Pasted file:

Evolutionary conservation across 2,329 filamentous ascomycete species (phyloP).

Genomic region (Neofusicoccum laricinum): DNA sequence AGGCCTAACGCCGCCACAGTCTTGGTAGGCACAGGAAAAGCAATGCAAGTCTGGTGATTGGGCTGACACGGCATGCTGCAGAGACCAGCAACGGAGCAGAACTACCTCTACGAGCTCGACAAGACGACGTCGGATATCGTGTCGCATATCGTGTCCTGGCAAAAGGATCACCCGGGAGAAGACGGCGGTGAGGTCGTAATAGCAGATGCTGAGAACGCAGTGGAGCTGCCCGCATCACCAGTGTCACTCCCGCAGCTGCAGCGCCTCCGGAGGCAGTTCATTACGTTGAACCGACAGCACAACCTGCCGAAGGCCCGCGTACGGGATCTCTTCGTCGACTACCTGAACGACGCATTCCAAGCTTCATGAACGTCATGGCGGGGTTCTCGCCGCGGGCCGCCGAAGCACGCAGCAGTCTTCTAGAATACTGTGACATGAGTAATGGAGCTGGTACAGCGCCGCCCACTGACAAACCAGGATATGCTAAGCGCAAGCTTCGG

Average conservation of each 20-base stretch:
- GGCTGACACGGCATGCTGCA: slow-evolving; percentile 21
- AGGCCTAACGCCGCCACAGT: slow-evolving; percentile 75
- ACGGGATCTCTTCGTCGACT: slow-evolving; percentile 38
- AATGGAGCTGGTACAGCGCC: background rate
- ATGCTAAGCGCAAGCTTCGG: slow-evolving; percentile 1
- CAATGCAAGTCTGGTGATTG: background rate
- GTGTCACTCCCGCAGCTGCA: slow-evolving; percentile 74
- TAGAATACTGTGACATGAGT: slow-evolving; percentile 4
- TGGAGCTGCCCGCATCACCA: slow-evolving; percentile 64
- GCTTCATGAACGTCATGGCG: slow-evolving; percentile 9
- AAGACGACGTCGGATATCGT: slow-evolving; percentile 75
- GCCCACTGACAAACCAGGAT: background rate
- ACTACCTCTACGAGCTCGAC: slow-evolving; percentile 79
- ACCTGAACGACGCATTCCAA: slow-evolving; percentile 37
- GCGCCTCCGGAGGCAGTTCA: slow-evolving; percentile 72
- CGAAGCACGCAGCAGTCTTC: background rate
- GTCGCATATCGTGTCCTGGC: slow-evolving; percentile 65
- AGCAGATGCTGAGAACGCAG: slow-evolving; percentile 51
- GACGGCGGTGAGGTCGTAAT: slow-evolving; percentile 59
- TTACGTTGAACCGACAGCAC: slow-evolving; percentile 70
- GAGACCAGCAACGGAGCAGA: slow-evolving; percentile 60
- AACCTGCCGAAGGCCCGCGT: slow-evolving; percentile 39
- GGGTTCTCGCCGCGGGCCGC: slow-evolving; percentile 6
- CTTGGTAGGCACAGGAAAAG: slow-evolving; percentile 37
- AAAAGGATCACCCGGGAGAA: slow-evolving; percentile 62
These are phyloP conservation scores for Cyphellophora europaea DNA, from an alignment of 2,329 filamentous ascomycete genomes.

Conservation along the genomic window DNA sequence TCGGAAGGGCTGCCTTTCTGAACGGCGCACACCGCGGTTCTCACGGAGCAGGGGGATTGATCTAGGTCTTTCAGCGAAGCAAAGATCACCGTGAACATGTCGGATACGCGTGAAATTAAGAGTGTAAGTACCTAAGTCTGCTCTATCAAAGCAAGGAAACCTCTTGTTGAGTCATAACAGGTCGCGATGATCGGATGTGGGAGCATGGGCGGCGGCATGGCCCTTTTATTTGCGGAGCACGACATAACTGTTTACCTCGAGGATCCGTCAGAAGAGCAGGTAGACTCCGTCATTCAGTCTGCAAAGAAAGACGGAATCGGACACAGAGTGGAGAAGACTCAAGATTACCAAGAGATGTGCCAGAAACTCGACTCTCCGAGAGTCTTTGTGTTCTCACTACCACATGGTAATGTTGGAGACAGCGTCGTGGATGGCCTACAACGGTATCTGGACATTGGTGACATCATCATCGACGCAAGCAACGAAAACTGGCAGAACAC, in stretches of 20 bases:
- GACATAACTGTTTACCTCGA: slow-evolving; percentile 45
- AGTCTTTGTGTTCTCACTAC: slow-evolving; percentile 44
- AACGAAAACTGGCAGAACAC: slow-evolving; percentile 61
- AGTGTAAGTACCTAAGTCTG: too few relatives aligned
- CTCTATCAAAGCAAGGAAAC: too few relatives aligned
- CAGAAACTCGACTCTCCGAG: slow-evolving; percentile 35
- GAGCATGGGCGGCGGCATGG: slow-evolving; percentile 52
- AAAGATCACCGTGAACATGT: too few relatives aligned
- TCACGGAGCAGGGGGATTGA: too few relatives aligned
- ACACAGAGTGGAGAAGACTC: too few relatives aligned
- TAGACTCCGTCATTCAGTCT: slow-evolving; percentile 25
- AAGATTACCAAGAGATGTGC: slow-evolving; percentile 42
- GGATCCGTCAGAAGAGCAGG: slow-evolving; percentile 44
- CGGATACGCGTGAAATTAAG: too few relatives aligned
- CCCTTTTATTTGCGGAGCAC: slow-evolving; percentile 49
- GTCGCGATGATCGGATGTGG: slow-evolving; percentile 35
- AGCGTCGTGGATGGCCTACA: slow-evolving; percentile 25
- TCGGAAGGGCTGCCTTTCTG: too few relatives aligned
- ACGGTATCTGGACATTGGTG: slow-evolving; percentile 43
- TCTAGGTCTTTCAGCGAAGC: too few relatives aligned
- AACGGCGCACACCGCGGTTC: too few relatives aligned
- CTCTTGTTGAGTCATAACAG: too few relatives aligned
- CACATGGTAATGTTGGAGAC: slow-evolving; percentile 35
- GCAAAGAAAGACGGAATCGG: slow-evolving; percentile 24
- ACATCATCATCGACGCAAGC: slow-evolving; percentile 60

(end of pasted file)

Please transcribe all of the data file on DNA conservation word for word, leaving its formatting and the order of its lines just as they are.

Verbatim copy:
Evolutionary conservation across 2,329 filamentous ascomycete species (phyloP).

Genomic region (Neofusicoccum laricinum): DNA sequence AGGCCTAACGCCGCCACAGTCTTGGTAGGCACAGGAAAAGCAATGCAAGTCTGGTGATTGGGCTGACACGGCATGCTGCAGAGACCAGCAACGGAGCAGAACTACCTCTACGAGCTCGACAAGACGACGTCGGATATCGTGTCGCATATCGTGTCCTGGCAAAAGGATCACCCGGGAGAAGACGGCGGTGAGGTCGTAATAGCAGATGCTGAGAACGCAGTGGAGCTGCCCGCATCACCAGTGTCACTCCCGCAGCTGCAGCGCCTCCGGAGGCAGTTCATTACGTTGAACCGACAGCACAACCTGCCGAAGGCCCGCGTACGGGATCTCTTCGTCGACTACCTGAACGACGCATTCCAAGCTTCATGAACGTCATGGCGGGGTTCTCGCCGCGGGCCGCCGAAGCACGCAGCAGTCTTCTAGAATACTGTGACATGAGTAATGGAGCTGGTACAGCGCCGCCCACTGACAAACCAGGATATGCTAAGCGCAAGCTTCGG

Average conservation of each 20-base stretch:
- GGCTGACACGGCATGCTGCA: slow-evolving; percentile 21
- AGGCCTAACGCCGCCACAGT: slow-evolving; percentile 75
- ACGGGATCTCTTCGTCGACT: slow-evolving; percentile 38
- AATGGAGCTGGTACAGCGCC: background rate
- ATGCTAAGCGCAAGCTTCGG: slow-evolving; percentile 1
- CAATGCAAGTCTGGTGATTG: background rate
- GTGTCACTCCCGCAGCTGCA: slow-evolving; percentile 74
- TAGAATACTGTGACATGAGT: slow-evolving; percentile 4
- TGGAGCTGCCCGCATCACCA: slow-evolving; percentile 64
- GCTTCATGAACGTCATGGCG: slow-evolving; percentile 9
- AAGACGACGTCGGATATCGT: slow-evolving; percentile 75
- GCCCACTGACAAACCAGGAT: background rate
- ACTACCTCTACGAGCTCGAC: slow-evolving; percentile 79
- ACCTGAACGACGCATTCCAA: slow-evolving; percentile 37
- GCGCCTCCGGAGGCAGTTCA: slow-evolving; percentile 72
- CGAAGCACGCAGCAGTCTTC: background rate
- GTCGCATATCGTGTCCTGGC: slow-evolving; percentile 65
- AGCAGATGCTGAGAACGCAG: slow-evolving; percentile 51
- GACGGCGGTGAGGTCGTAAT: slow-evolving; percentile 59
- TTACGTTGAACCGACAGCAC: slow-evolving; percentile 70
- GAGACCAGCAACGGAGCAGA: slow-evolving; percentile 60
- AACCTGCCGAAGGCCCGCGT: slow-evolving; percentile 39
- GGGTTCTCGCCGCGGGCCGC: slow-evolving; percentile 6
- CTTGGTAGGCACAGGAAAAG: slow-evolving; percentile 37
- AAAAGGATCACCCGGGAGAA: slow-evolving; percentile 62
These are phyloP conservation scores for Cyphellophora europaea DNA, from an alignment of 2,329 filamentous ascomycete genomes.

Conservation along the genomic window DNA sequence TCGGAAGGGCTGCCTTTCTGAACGGCGCACACCGCGGTTCTCACGGAGCAGGGGGATTGATCTAGGTCTTTCAGCGAAGCAAAGATCACCGTGAACATGTCGGATACGCGTGAAATTAAGAGTGTAAGTACCTAAGTCTGCTCTATCAAAGCAAGGAAACCTCTTGTTGAGTCATAACAGGTCGCGATGATCGGATGTGGGAGCATGGGCGGCGGCATGGCCCTTTTATTTGCGGAGCACGACATAACTGTTTACCTCGAGGATCCGTCAGAAGAGCAGGTAGACTCCGTCATTCAGTCTGCAAAGAAAGACGGAATCGGACACAGAGTGGAGAAGACTCAAGATTACCAAGAGATGTGCCAGAAACTCGACTCTCCGAGAGTCTTTGTGTTCTCACTACCACATGGTAATGTTGGAGACAGCGTCGTGGATGGCCTACAACGGTATCTGGACATTGGTGACATCATCATCGACGCAAGCAACGAAAACTGGCAGAACAC, in stretches of 20 bases:
- GACATAACTGTTTACCTCGA: slow-evolving; percentile 45
- AGTCTTTGTGTTCTCACTAC: slow-evolving; percentile 44
- AACGAAAACTGGCAGAACAC: slow-evolving; percentile 61
- AGTGTAAGTACCTAAGTCTG: too few relatives aligned
- CTCTATCAAAGCAAGGAAAC: too few relatives aligned
- CAGAAACTCGACTCTCCGAG: slow-evolving; percentile 35
- GAGCATGGGCGGCGGCATGG: slow-evolving; percentile 52
- AAAGATCACCGTGAACATGT: too few relatives aligned
- TCACGGAGCAGGGGGATTGA: too few relatives aligned
- ACACAGAGTGGAGAAGACTC: too few relatives aligned
- TAGACTCCGTCATTCAGTCT: slow-evolving; percentile 25
- AAGATTACCAAGAGATGTGC: slow-evolving; percentile 42
- GGATCCGTCAGAAGAGCAGG: slow-evolving; percentile 44
- CGGATACGCGTGAAATTAAG: too few relatives aligned
- CCCTTTTATTTGCGGAGCAC: slow-evolving; percentile 49
- GTCGCGATGATCGGATGTGG: slow-evolving; percentile 35
- AGCGTCGTGGATGGCCTACA: slow-evolving; percentile 25
- TCGGAAGGGCTGCCTTTCTG: too few relatives aligned
- ACGGTATCTGGACATTGGTG: slow-evolving; percentile 43
- TCTAGGTCTTTCAGCGAAGC: too few relatives aligned
- AACGGCGCACACCGCGGTTC: too few relatives aligned
- CTCTTGTTGAGTCATAACAG: too few relatives aligned
- CACATGGTAATGTTGGAGAC: slow-evolving; percentile 35
- GCAAAGAAAGACGGAATCGG: slow-evolving; percentile 24
- ACATCATCATCGACGCAAGC: slow-evolving; percentile 60